Coffee Log, Year 2, Day 265


Coffee:  Maxwell House Master Blend, Office Coffee

When I came in from lunch, everyone was huddled behind the teller line staring down. I put my coat up, straightened my tie, took a sip of coffee. I walked back to the lobby and they were still there.

“What are you doing?”

“There’s a mouse in here.”

And sure enough, there was a mouse.

At first he was hiding. My coworker had named him Sebastian so we were waiting for Sebastian. My other coworker had crumbled a couple peanut-butter crackers from her lunchbox and left them out to lure him toward a paper cup. The idea was to get him by the cup then catch him, carry Sebastian outside.

I got as low as I could, my tie tangled in the carpet, my nose in old dust, money dust, trying to catch this thing’s eyes below the furniture.

A third coworker came in. She asked what we were doing then suggested getting glue traps. “No, we don’t want to kill it,” someone said, and she responded “Well...” then went about taking customers while the rest of us watched for any skitters from Sebastian.

Twenty minutes went by. I heard: “Look! By the cracker!” and there were two tiny hands taking crumbs off the edges. We were quiet, silent, breathless. Long clear whiskers, a pink nose. Then his eyes, bits of coal left over from the old days when coal made you millions. Slowly, we let him get to know us, and finally we saw Sebastian, a small gray house mouse.

He stuck to the wall at first. He looked up with those eyes and I know he saw me. He’d pick a piece of cracker, or dance here and there, but he kept a good four feet away, too far for me to catch him. Someone said “Just do it!” and another said “What are you waiting for?” but I kept waiting, watching Sebastian, keeping my hands where he could see them. I’d put a bit of peanut butter in the cup and he could see it. When he seemed ready, I nudged it forward.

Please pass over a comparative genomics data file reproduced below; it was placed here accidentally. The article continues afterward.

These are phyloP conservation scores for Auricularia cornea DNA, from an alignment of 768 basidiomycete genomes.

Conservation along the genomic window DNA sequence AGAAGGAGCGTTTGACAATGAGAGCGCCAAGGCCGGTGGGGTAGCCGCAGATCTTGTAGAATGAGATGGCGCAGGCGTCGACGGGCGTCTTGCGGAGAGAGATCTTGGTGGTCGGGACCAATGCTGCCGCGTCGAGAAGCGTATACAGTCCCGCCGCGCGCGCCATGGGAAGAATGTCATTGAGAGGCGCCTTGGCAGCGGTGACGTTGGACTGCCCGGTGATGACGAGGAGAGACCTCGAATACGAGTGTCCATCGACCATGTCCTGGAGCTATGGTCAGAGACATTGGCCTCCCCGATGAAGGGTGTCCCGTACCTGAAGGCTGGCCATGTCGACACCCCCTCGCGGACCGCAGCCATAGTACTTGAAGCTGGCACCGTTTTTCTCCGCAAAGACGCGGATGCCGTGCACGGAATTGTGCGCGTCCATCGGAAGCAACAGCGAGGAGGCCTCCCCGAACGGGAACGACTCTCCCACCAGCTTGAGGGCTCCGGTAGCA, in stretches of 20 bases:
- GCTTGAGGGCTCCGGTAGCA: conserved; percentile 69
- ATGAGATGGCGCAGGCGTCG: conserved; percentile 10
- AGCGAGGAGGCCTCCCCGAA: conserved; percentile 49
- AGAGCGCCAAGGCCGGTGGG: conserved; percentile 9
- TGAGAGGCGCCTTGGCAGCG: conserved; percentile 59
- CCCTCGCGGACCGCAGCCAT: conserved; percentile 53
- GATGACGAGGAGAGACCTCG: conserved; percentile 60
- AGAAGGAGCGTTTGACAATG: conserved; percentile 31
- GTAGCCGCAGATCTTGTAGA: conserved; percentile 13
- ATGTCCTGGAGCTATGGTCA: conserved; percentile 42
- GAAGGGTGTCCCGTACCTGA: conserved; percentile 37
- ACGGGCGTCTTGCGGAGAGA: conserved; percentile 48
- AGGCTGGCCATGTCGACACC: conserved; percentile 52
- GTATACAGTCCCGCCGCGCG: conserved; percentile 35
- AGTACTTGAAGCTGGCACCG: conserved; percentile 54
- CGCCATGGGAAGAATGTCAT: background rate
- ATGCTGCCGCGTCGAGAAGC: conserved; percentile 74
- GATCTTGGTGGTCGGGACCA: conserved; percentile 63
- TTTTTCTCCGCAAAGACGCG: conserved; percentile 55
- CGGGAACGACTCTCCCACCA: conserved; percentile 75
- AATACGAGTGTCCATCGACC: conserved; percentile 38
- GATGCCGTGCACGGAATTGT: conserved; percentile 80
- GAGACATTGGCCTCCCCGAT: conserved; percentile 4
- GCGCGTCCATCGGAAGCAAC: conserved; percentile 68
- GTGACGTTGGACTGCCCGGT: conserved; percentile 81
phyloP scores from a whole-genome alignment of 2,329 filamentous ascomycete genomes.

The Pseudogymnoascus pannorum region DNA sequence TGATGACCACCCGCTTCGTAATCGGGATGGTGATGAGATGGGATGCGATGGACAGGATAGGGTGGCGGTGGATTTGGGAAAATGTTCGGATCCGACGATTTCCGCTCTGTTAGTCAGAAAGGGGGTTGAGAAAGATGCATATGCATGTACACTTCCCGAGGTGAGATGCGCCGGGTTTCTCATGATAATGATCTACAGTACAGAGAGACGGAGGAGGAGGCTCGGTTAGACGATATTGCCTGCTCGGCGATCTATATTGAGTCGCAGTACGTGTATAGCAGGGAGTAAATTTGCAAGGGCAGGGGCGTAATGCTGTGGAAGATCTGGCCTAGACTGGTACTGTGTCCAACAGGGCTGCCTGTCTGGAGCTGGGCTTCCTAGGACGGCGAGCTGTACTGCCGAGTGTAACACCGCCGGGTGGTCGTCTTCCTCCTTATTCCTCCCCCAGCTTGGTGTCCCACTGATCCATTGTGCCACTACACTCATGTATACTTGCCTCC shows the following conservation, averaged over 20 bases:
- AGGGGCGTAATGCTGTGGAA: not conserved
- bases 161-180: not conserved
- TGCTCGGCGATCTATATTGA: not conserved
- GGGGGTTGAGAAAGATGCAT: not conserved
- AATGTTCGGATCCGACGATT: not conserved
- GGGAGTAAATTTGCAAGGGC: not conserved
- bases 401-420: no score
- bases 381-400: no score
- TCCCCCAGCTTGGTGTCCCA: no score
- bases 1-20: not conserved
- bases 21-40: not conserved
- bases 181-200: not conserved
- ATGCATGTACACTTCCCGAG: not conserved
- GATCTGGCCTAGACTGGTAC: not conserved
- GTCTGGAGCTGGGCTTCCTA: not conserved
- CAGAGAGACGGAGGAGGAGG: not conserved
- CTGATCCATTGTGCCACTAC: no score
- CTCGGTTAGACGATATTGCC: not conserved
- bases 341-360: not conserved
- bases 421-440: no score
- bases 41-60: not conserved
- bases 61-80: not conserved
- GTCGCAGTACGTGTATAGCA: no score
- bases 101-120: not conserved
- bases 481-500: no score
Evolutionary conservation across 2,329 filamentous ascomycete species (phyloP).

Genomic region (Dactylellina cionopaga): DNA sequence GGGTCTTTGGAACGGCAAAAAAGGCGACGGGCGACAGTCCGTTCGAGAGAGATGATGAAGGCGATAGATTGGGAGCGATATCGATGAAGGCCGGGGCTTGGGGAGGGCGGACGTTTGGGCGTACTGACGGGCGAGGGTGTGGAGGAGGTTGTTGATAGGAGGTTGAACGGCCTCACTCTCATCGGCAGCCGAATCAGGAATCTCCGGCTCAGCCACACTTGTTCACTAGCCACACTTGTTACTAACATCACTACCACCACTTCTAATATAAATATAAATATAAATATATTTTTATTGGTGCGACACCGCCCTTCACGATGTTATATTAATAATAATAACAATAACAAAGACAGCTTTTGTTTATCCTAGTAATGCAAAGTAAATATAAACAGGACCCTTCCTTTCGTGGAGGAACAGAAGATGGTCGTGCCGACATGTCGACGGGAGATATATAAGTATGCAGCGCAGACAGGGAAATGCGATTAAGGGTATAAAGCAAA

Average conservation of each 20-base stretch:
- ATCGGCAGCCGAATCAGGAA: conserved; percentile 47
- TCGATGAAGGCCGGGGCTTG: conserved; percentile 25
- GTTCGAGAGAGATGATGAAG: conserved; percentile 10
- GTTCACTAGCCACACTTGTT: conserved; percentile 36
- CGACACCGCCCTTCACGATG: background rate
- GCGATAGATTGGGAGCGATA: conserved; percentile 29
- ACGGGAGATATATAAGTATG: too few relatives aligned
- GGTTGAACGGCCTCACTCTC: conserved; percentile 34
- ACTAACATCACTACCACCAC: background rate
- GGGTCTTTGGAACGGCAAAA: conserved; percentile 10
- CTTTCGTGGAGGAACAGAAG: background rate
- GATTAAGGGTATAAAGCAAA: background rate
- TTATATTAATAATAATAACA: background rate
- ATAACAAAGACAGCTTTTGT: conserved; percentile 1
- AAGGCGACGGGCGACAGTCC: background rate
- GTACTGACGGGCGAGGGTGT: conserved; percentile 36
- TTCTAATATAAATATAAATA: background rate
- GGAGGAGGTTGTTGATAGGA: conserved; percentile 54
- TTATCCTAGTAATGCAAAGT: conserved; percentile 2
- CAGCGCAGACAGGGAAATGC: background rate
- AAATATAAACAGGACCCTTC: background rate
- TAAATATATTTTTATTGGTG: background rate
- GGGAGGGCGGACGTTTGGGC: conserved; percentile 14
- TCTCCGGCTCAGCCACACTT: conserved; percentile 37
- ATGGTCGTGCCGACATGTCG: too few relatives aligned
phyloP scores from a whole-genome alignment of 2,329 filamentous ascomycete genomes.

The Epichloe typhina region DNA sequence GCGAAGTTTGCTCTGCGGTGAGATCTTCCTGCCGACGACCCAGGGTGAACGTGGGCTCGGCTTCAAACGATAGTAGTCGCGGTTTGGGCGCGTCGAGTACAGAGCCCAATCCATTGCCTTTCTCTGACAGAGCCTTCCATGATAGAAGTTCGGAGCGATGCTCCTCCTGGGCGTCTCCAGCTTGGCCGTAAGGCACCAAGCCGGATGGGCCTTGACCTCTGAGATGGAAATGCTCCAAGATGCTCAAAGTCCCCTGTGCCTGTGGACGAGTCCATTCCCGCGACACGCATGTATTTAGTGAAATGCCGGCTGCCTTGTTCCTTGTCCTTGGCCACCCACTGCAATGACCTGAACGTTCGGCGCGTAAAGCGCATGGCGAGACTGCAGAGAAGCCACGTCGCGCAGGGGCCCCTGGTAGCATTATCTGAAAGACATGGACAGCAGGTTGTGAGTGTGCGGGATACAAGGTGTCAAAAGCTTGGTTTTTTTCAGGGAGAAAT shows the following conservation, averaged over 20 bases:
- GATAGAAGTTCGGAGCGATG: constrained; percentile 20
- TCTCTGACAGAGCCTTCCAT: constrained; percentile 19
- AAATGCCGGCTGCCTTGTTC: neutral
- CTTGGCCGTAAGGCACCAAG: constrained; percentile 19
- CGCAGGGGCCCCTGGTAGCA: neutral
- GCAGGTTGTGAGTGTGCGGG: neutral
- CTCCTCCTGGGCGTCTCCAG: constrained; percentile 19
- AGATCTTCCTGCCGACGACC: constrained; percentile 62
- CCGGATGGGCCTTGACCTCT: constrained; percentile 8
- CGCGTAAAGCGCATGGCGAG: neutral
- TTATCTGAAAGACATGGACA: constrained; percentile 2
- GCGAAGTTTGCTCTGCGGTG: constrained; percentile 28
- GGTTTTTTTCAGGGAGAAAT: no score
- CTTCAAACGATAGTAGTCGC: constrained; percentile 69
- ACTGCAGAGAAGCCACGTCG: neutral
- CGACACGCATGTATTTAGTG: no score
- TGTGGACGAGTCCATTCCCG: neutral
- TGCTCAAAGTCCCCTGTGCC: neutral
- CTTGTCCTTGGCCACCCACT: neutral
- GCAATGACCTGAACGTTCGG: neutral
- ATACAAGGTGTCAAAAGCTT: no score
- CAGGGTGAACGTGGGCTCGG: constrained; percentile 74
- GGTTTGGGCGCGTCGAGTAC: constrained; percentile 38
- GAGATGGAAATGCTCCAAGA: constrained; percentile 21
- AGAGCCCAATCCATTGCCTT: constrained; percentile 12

You know how it ends: he comes out, I catch him, I let him go in soft green bushes, evergreens, and pine straw, and leaves of ever color, a place something small can disappear. But before all that there was a minute – can’t have been longer, maybe not even that long – where everyone was comfortable, even the mouse. He danced right up to the cup and sniffed it. He backed up a bit and stood on two legs. He pistoned one leg to scratch his floppy ear and licked his hands to better bathe his fur. Like a cat, any animal shows they’re comfortable when they clean themselves around you. It was the happiest thing, knowing I could give a bit of comfort to this mouse.

Currently Reading: Another Country, James Baldwin

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The April sun, weak but determined, shone through a castle window and from there squeezed itself through a small hole in the wall and placed one golden finger on the little mouse.

Kate DiCamillo, The Tale of Despereaux

Coffee Log, Day 153


Coffee: India Extra Bold Roast, Cafe Crema

A few Japanese 7-yr-olds told me you only put soy sauce on rice when you’re trying to get the dogs to eat it. I liked that: maybe I’m a dog.

Since I stopped eating animals I’ve wondered more about being ‘human.’ Unlike the wealthy white kids who wear Salvation Army and dumpster dive because they know they’ll never depend on anything, I see the difference between us and animals clearly. We’ve got a spark, they’ve got something simpler. No wildcat would choose not to eat me. The beautiful, structured violence of a predator.

The voice is exhausting. I think maybe that’s being human: a constant, boring fatigue. Not the tired you get swinging muscles, but the exhaustion of constant thought. We buy our free choice by chaining our mind up to moral dilemma. Humanity is dull like paint drying. Stick with it, though, and you build the best blue house.

But today I’ll take a break. Woof.

Currently Reading: LaRose, Louise Erdrich

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“Outside of a dog, a book is man’s best friend. Inside of a dog it’s too dark to read.” – Groucho Marx